A Hundred fables of La Fontaine

The Dragon with Many Heads.

An envoy of the Porte Sublime,
As history says, once on a time,
Before th’ imperial German court
Did rather boastfully report,
The troops commanded by his master’s firman,
As being a stronger army than the German:
To which replied a Dutch attendant,
“Our prince has more than one dependant
Who keeps an army at his own expense.”
The Turk, a man of sense,
Rejoin’d, “I am aware
What power your emperor’s servants share.
It brings to mind a tale both strange and true,
A thing which once, myself, I chanced to view.
I saw come darting through a hedge,
Which fortified a rocky ledge,
A hydra’s hundred heads; and in a trice
My blood was turning into ice.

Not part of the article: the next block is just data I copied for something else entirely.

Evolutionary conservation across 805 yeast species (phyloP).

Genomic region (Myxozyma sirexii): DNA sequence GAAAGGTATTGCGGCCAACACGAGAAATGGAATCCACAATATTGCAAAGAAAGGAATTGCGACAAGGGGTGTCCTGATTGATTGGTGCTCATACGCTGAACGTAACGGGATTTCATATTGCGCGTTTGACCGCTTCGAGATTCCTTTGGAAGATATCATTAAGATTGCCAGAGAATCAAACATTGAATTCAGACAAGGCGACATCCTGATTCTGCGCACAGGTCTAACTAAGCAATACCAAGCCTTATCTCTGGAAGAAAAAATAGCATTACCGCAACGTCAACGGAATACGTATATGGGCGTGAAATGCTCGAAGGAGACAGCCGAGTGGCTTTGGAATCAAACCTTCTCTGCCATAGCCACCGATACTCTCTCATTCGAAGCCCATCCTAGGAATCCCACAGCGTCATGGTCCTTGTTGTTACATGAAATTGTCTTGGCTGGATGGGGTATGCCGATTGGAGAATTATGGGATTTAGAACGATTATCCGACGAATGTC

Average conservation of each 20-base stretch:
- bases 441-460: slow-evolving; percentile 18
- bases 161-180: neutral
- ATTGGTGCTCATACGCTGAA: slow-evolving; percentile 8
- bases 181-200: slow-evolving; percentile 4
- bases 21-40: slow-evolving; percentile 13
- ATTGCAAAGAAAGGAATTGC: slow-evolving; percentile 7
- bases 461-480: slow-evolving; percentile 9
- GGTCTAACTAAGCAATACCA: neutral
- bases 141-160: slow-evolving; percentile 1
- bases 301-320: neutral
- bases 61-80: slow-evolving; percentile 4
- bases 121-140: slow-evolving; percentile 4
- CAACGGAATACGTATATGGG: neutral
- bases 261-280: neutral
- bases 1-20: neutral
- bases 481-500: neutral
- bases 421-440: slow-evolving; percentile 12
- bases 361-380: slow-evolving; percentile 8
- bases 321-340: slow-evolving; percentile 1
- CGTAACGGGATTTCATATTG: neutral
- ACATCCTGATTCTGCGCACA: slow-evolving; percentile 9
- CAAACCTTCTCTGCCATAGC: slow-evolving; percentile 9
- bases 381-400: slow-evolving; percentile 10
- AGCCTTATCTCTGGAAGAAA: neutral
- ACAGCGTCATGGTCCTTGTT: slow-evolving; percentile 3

But less the harm than terror,–
The body came no nearer;
Nor could, unless it had been sunder’d,
To parts at least a hundred.
While musing deeply on this sight,
Another dragon came to light,
Whose single head avails
To lead a hundred tails:
And, seized with juster fright,
I saw him pass the hedge,–
Head, body, tails,–a wedge
Of living and resistless powers.–
The other was your emperor’s force; this ours.”

The Dragon with Many Heads

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